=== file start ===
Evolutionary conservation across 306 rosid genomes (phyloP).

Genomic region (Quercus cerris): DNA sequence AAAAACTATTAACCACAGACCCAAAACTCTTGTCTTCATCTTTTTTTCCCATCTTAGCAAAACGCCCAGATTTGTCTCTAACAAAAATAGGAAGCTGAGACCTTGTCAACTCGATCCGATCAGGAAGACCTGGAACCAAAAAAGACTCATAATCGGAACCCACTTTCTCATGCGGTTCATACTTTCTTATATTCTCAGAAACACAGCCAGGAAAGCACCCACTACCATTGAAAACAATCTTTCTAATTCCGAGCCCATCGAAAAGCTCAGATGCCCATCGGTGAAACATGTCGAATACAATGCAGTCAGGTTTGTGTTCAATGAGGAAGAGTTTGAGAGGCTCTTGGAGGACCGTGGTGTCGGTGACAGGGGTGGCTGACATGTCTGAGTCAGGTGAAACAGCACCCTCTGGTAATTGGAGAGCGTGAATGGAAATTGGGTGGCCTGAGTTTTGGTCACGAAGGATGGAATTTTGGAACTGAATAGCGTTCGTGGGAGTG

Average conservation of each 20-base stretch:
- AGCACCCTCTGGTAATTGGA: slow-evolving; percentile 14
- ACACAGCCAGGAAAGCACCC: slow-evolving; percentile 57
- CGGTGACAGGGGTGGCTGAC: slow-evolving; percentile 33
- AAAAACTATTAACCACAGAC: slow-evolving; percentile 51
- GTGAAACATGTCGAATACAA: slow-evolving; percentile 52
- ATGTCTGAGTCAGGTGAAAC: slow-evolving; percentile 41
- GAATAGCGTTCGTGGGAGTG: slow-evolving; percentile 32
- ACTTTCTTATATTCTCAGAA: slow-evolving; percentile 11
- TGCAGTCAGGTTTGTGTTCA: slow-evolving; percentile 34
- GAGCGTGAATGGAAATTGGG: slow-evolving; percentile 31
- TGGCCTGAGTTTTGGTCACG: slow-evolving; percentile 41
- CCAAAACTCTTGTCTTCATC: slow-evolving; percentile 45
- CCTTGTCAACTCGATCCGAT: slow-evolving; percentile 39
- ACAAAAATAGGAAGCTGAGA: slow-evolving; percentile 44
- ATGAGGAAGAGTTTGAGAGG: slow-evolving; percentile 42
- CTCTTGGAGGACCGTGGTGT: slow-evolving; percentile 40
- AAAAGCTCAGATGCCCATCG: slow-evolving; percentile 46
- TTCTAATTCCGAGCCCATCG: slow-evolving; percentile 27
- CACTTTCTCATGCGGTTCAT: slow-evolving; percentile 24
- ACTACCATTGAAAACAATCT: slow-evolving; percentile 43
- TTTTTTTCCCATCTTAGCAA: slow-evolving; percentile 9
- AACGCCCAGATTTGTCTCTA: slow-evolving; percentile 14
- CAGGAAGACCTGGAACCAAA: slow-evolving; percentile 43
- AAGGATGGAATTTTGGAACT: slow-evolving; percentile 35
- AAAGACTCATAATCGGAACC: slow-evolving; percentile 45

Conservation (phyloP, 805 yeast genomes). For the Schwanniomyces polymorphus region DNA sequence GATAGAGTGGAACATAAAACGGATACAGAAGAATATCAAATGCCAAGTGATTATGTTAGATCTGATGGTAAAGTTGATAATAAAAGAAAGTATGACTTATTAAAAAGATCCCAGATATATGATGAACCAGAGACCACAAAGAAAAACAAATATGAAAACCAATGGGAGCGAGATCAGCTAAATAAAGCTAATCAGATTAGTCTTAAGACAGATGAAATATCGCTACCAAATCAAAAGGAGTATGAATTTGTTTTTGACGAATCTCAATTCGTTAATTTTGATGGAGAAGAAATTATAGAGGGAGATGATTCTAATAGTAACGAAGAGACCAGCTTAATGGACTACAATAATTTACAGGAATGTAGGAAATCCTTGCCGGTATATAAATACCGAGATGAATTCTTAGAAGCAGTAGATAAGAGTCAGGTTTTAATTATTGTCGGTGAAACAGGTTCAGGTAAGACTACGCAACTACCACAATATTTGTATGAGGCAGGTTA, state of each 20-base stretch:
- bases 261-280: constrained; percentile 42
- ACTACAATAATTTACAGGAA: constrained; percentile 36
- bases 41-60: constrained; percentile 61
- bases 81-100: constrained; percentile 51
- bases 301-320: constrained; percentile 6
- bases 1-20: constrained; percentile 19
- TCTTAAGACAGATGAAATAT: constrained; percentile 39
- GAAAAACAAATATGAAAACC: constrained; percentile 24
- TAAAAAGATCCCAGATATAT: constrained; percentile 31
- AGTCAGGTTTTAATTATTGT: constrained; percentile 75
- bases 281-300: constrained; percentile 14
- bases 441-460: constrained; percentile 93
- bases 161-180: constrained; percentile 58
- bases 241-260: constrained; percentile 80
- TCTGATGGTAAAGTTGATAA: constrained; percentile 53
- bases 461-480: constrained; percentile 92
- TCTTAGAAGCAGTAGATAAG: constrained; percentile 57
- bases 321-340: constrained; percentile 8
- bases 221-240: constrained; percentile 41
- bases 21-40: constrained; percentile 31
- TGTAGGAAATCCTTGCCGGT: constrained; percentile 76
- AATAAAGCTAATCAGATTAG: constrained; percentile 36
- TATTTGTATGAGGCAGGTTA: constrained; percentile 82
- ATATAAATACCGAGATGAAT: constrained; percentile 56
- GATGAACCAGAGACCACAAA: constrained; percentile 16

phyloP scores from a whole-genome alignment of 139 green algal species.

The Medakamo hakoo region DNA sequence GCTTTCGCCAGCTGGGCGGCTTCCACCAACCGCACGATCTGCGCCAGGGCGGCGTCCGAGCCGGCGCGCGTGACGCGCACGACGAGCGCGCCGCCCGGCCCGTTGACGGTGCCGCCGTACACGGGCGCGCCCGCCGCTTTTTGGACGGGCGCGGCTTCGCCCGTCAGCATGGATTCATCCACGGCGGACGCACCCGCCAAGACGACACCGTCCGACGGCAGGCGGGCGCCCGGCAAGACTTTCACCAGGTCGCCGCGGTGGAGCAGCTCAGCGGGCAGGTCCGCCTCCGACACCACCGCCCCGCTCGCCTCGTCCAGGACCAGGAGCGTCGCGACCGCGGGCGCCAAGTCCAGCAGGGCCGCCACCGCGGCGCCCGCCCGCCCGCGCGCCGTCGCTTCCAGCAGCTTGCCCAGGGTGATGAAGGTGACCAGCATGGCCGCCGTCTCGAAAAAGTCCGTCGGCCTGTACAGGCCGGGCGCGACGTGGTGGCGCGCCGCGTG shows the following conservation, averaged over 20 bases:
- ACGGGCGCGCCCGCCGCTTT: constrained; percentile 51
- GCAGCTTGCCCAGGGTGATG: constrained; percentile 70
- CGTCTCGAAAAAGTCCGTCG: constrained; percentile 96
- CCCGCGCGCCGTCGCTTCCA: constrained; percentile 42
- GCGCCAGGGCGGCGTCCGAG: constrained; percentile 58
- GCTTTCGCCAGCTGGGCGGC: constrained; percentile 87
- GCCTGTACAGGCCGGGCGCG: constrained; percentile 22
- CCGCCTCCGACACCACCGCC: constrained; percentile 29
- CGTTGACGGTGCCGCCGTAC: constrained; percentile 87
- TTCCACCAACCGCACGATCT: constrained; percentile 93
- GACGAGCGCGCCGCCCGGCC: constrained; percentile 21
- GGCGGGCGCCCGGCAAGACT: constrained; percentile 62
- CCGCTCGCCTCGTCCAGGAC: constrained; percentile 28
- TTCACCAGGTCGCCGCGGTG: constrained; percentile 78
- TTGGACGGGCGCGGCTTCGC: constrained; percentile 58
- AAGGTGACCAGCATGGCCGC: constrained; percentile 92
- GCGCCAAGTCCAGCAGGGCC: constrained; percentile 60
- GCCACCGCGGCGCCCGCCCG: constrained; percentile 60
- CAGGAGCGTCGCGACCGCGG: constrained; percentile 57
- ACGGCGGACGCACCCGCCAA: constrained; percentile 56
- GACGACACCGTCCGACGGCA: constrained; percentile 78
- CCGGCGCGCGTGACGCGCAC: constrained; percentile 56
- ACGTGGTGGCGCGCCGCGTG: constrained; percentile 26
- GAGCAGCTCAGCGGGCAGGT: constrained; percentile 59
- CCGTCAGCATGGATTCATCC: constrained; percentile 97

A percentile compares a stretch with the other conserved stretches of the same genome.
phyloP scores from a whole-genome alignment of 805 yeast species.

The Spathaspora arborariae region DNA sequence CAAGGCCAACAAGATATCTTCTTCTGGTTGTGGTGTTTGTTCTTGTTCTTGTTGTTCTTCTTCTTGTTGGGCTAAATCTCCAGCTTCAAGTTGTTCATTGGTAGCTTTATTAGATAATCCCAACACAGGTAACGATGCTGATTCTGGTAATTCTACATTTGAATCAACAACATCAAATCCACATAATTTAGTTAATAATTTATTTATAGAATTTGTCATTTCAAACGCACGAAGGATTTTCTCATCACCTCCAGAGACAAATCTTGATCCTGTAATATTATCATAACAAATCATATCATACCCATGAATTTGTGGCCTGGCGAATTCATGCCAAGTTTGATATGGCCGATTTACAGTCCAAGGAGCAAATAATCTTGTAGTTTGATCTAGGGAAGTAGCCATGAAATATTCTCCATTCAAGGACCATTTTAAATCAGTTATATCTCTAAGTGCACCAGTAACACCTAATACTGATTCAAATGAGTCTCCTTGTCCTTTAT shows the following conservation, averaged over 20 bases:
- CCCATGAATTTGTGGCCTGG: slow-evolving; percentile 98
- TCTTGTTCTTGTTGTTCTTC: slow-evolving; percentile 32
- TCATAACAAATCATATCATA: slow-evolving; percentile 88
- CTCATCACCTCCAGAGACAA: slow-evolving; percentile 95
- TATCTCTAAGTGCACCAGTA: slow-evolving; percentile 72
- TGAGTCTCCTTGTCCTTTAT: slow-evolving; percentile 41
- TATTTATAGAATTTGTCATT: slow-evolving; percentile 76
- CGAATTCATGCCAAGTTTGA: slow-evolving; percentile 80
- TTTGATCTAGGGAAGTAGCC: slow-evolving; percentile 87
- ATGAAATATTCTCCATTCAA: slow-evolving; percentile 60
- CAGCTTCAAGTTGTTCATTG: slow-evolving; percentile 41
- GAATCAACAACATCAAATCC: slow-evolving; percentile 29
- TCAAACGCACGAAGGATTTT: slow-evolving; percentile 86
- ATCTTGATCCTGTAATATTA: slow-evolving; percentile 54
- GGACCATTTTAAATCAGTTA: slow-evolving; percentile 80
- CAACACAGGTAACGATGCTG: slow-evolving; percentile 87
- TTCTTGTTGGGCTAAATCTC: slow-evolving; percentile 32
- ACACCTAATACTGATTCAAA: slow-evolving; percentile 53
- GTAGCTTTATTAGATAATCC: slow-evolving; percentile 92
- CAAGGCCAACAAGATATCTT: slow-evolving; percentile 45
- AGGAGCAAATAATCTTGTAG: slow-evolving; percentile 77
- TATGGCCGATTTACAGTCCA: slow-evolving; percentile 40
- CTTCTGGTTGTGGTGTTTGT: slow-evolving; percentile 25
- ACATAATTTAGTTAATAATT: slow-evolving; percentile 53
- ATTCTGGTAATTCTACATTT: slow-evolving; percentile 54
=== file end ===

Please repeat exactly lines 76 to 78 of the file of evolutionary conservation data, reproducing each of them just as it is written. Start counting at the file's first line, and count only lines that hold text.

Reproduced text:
- ACGGCGGACGCACCCGCCAA: constrained; percentile 56
- GACGACACCGTCCGACGGCA: constrained; percentile 78
- CCGGCGCGCGTGACGCGCAC: constrained; percentile 56